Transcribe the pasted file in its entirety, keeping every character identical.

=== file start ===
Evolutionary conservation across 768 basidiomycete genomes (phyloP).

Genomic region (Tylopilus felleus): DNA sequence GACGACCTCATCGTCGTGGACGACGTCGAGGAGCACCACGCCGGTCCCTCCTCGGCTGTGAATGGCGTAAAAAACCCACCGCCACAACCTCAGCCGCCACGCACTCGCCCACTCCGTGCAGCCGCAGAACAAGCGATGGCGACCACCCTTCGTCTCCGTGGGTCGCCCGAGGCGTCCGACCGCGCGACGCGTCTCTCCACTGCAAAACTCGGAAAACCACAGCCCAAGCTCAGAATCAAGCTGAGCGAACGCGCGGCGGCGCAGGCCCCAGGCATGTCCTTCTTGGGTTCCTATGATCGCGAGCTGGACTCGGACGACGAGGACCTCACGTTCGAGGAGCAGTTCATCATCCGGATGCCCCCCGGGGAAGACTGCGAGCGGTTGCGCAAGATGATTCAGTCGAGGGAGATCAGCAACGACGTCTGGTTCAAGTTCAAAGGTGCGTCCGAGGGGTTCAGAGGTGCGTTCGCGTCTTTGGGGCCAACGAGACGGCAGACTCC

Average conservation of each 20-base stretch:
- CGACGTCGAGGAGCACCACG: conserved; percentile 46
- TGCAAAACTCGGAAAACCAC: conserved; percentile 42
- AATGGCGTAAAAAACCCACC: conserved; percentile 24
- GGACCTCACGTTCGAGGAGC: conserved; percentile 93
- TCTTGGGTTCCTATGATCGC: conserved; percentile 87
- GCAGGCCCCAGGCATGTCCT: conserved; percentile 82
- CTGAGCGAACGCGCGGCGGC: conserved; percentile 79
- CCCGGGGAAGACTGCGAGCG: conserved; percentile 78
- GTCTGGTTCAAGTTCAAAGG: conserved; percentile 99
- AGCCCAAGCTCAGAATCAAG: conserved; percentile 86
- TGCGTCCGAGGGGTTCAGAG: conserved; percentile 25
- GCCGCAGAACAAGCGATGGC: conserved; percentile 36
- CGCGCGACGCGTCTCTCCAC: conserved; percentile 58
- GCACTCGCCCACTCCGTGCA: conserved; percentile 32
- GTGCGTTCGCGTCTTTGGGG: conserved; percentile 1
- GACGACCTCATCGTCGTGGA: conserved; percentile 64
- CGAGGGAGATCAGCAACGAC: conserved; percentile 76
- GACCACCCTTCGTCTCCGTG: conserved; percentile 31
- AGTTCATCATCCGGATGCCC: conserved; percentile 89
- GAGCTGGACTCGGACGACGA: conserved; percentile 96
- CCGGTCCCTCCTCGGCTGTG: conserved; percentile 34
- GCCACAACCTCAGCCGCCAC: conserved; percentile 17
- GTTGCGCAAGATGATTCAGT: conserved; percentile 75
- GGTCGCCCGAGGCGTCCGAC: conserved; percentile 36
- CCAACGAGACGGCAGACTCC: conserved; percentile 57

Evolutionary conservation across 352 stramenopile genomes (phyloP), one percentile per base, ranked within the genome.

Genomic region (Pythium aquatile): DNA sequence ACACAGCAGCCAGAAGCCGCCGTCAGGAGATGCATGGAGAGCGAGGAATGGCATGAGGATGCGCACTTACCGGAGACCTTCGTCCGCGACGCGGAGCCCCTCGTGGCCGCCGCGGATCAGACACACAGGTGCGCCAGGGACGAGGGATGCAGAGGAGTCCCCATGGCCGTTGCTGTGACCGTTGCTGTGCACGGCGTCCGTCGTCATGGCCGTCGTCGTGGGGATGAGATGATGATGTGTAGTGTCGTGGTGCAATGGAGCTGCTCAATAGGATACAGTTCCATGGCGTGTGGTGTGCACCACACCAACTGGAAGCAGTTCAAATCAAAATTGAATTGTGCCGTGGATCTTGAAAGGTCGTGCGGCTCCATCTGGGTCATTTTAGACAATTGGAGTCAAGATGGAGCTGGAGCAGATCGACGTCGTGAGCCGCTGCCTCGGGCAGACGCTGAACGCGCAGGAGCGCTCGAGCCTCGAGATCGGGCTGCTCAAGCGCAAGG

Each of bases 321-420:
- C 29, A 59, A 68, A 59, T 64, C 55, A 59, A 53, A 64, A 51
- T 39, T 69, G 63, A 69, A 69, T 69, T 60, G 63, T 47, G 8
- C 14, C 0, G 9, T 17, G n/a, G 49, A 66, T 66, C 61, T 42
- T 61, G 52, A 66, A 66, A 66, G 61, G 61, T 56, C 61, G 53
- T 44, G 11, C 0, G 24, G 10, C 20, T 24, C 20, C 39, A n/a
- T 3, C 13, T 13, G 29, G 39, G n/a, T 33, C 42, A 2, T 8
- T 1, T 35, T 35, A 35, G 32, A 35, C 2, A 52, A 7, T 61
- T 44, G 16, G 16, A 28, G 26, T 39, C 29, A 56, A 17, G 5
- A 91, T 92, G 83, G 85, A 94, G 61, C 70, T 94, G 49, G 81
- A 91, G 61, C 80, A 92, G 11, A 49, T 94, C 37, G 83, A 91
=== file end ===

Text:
Evolutionary conservation across 768 basidiomycete genomes (phyloP).

Genomic region (Tylopilus felleus): DNA sequence GACGACCTCATCGTCGTGGACGACGTCGAGGAGCACCACGCCGGTCCCTCCTCGGCTGTGAATGGCGTAAAAAACCCACCGCCACAACCTCAGCCGCCACGCACTCGCCCACTCCGTGCAGCCGCAGAACAAGCGATGGCGACCACCCTTCGTCTCCGTGGGTCGCCCGAGGCGTCCGACCGCGCGACGCGTCTCTCCACTGCAAAACTCGGAAAACCACAGCCCAAGCTCAGAATCAAGCTGAGCGAACGCGCGGCGGCGCAGGCCCCAGGCATGTCCTTCTTGGGTTCCTATGATCGCGAGCTGGACTCGGACGACGAGGACCTCACGTTCGAGGAGCAGTTCATCATCCGGATGCCCCCCGGGGAAGACTGCGAGCGGTTGCGCAAGATGATTCAGTCGAGGGAGATCAGCAACGACGTCTGGTTCAAGTTCAAAGGTGCGTCCGAGGGGTTCAGAGGTGCGTTCGCGTCTTTGGGGCCAACGAGACGGCAGACTCC

Average conservation of each 20-base stretch:
- CGACGTCGAGGAGCACCACG: conserved; percentile 46
- TGCAAAACTCGGAAAACCAC: conserved; percentile 42
- AATGGCGTAAAAAACCCACC: conserved; percentile 24
- GGACCTCACGTTCGAGGAGC: conserved; percentile 93
- TCTTGGGTTCCTATGATCGC: conserved; percentile 87
- GCAGGCCCCAGGCATGTCCT: conserved; percentile 82
- CTGAGCGAACGCGCGGCGGC: conserved; percentile 79
- CCCGGGGAAGACTGCGAGCG: conserved; percentile 78
- GTCTGGTTCAAGTTCAAAGG: conserved; percentile 99
- AGCCCAAGCTCAGAATCAAG: conserved; percentile 86
- TGCGTCCGAGGGGTTCAGAG: conserved; percentile 25
- GCCGCAGAACAAGCGATGGC: conserved; percentile 36
- CGCGCGACGCGTCTCTCCAC: conserved; percentile 58
- GCACTCGCCCACTCCGTGCA: conserved; percentile 32
- GTGCGTTCGCGTCTTTGGGG: conserved; percentile 1
- GACGACCTCATCGTCGTGGA: conserved; percentile 64
- CGAGGGAGATCAGCAACGAC: conserved; percentile 76
- GACCACCCTTCGTCTCCGTG: conserved; percentile 31
- AGTTCATCATCCGGATGCCC: conserved; percentile 89
- GAGCTGGACTCGGACGACGA: conserved; percentile 96
- CCGGTCCCTCCTCGGCTGTG: conserved; percentile 34
- GCCACAACCTCAGCCGCCAC: conserved; percentile 17
- GTTGCGCAAGATGATTCAGT: conserved; percentile 75
- GGTCGCCCGAGGCGTCCGAC: conserved; percentile 36
- CCAACGAGACGGCAGACTCC: conserved; percentile 57

Evolutionary conservation across 352 stramenopile genomes (phyloP), one percentile per base, ranked within the genome.

Genomic region (Pythium aquatile): DNA sequence ACACAGCAGCCAGAAGCCGCCGTCAGGAGATGCATGGAGAGCGAGGAATGGCATGAGGATGCGCACTTACCGGAGACCTTCGTCCGCGACGCGGAGCCCCTCGTGGCCGCCGCGGATCAGACACACAGGTGCGCCAGGGACGAGGGATGCAGAGGAGTCCCCATGGCCGTTGCTGTGACCGTTGCTGTGCACGGCGTCCGTCGTCATGGCCGTCGTCGTGGGGATGAGATGATGATGTGTAGTGTCGTGGTGCAATGGAGCTGCTCAATAGGATACAGTTCCATGGCGTGTGGTGTGCACCACACCAACTGGAAGCAGTTCAAATCAAAATTGAATTGTGCCGTGGATCTTGAAAGGTCGTGCGGCTCCATCTGGGTCATTTTAGACAATTGGAGTCAAGATGGAGCTGGAGCAGATCGACGTCGTGAGCCGCTGCCTCGGGCAGACGCTGAACGCGCAGGAGCGCTCGAGCCTCGAGATCGGGCTGCTCAAGCGCAAGG

Each of bases 321-420:
- C 29, A 59, A 68, A 59, T 64, C 55, A 59, A 53, A 64, A 51
- T 39, T 69, G 63, A 69, A 69, T 69, T 60, G 63, T 47, G 8
- C 14, C 0, G 9, T 17, G n/a, G 49, A 66, T 66, C 61, T 42
- T 61, G 52, A 66, A 66, A 66, G 61, G 61, T 56, C 61, G 53
- T 44, G 11, C 0, G 24, G 10, C 20, T 24, C 20, C 39, A n/a
- T 3, C 13, T 13, G 29, G 39, G n/a, T 33, C 42, A 2, T 8
- T 1, T 35, T 35, A 35, G 32, A 35, C 2, A 52, A 7, T 61
- T 44, G 16, G 16, A 28, G 26, T 39, C 29, A 56, A 17, G 5
- A 91, T 92, G 83, G 85, A 94, G 61, C 70, T 94, G 49, G 81
- A 91, G 61, C 80, A 92, G 11, A 49, T 94, C 37, G 83, A 91